Last year, British literary critic Robert McCrum included Bram Stroker's gothic novel, Dracula (1897), in his "Top 100 Best Novels." The list is a selection of British and American novels chosen by a London-based editorial team from The Observer and The Guardian. The most recent entry is No. 75, which he awards to Vladimir Nabokov's Lolita.
Bram Stoker's Dracula is a ghost story about a man who can't die. Although many films have camped up the Count as a character (Murnau's 1922 Nosferatu silent film with Max Schreck, Browning's 1931 cult classic with Bela Lugosi, and even Werner Herzog's 1979 Phantom der Nacht), it's Gary Oldman's pitch perfect performance in Francis Ford Coppola's Dracula (1992) that reveals the monster's true nature.
Who is the monster? The undead vampire in Stoker's novel is an aristocrat in a castle, the devil in plain view. He is a gentleman: witty, courteous and hospitable. What's horrific about Count Dracula is that by day, he doesn't seem to be a monster: he's charming, bewitching, entrancing. He's a shape-shifter. Like the three vampire sisters (the "Brides of Dracula") who reside on his castle grounds, he seduces his victims by day, and "feeds" under the cover of night. What's striking about Coppola's adaptation is that it keeps the hard core of Stoker's gothic horror novel intact: that is, monsters are everywhere.
This core, oddly enough, is also the center of Vladimir Nabokov's Lolita. Like Stoker's Stoker's Count Dracula, Nabokov's Humbert Humbert is a suave, articulate — and yes, pale — man intent on seduction. Both are anti-heroes, if not monsters. Coppola's genius was to exploit and explore the shocking erotics of the bloodsucking, undead monster (see: True Blood, The Vampire Diaries, Buffy, and, of course, the Twilight series). In Lolita, Humbert Humbert begins the novel with a lust just as thirsty:
Lolita, light of my life, fire of my loins. My sin, my soul. Lo-lee-ta: the tip of the tongue taking a trip of three strep down the palate to tap, at three on the teeth. Lo. Lee. Ta.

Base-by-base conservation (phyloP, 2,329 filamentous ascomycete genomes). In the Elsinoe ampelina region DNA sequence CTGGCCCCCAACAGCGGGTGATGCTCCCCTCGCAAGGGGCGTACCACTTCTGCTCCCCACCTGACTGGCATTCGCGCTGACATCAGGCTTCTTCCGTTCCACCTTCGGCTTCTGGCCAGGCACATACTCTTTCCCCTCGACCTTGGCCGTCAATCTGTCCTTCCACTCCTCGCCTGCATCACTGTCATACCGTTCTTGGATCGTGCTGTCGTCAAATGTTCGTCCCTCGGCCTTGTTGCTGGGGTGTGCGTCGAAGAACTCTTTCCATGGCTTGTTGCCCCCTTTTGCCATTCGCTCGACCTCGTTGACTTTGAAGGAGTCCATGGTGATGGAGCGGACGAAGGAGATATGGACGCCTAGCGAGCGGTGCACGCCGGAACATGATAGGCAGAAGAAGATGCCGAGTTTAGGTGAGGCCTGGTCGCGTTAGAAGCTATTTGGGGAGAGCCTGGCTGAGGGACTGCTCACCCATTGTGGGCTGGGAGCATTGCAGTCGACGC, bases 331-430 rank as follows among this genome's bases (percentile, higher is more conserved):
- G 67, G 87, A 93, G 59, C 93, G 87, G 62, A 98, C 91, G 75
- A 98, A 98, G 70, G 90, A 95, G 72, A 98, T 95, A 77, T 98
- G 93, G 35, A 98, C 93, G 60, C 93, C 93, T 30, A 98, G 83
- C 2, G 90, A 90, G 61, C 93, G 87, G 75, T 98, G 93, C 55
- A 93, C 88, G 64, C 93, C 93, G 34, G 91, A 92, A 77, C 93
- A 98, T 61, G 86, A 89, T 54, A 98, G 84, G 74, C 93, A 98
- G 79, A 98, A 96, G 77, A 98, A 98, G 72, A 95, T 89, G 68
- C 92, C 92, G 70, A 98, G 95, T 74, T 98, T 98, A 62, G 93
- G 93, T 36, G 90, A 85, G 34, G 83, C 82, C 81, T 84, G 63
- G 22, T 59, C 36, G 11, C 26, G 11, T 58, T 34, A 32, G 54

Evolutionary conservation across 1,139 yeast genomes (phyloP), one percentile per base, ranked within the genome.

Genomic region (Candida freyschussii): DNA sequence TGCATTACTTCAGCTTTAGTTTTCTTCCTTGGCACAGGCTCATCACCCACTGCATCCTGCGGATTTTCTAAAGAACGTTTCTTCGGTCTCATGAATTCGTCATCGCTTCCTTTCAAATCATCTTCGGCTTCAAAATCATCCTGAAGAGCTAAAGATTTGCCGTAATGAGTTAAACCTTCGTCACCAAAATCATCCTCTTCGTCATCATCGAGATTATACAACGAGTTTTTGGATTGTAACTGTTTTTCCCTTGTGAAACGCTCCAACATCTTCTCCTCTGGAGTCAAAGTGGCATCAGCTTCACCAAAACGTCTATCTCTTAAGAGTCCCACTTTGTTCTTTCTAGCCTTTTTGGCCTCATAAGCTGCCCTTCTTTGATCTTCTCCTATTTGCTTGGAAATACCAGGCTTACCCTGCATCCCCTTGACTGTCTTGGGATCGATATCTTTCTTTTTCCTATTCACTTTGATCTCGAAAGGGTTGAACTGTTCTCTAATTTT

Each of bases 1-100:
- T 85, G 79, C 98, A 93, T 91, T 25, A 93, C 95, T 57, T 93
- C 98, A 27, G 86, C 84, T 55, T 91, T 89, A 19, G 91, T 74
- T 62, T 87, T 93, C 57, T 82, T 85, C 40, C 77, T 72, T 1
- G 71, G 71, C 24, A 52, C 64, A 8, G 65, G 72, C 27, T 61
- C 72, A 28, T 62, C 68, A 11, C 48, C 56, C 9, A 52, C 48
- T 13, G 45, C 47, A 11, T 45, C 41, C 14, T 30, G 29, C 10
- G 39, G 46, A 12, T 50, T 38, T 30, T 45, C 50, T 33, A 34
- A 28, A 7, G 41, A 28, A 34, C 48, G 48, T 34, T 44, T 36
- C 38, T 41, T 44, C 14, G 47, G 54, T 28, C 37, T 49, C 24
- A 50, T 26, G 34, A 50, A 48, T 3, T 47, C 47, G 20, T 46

Yet not everyone knows that monsters are everywhere. And for those who believe that they've seen a monster — whether an eerie insomniac shrouded in the mountains of Transylvania or a vain, predatory pedophile shrouded in New England privilege — the world can feel topsy-turvy, surreal, gothic. This, really, is Dracula's central tension. In Dracula, the peasants of Transylvania are the first believers; they act out of fear, and develop superstitions. Yet they know the truth:
“Do you not think that there are things which you cannot understand, and yet which are; that some people see things that others cannot? [...] Ah, it is the fault of our science that it wants to explain all; and if it explain not, then it says there is nothing to explain.”
Stoker's Dracula does something unexpected for the gothic novel: it shows that superstition isn't a simple belief in the fantastic. In its special mix of fin de siecle anxiety over science, its maddening, Sherlock Holmes-bait structure, and its wariness of technology, Dracula suggests that superstition isn't simple faith; it's healthy skepticism. It isn't naiveté, or a confusion of truth; it's an odd, gothic sort of "street smarts." This skepticism is what allows the peasants of Transylvania to see the Count for who he truly is: a monster. This skepticism, this belief in monsters, is protective: it prevents seduction.
Perhaps Nabokov's Humbert Humbert is a gothic monster who seduces not only the girl (Lolita), but also us, the reader. In his brief discussion of the novel's "controversial" bits in his Guardian post on Lolita, Robert McCrum cites legendary literary critic Lionel Trilling, who "warned of the moral difficulty in interpreting a book with such an eloquent narrator." Nabokov has said that Lolita was his "love affair with the English language." Reading this "affair" is, for us, a test of seduction.
Lionel Trilling suggests that reading Lolita is dangerous because it feels so good: "We have been seduced into conniving in the violation, because we have permitted our fantasies to accept what we know to be revolting." This is why Lolita is horrifying: because the monster is not brooding in a remote Transylvanian castle, or ogling at a public park playground, or even typing at a writer's desk — no, it is hidden in plain sight. The monster is us.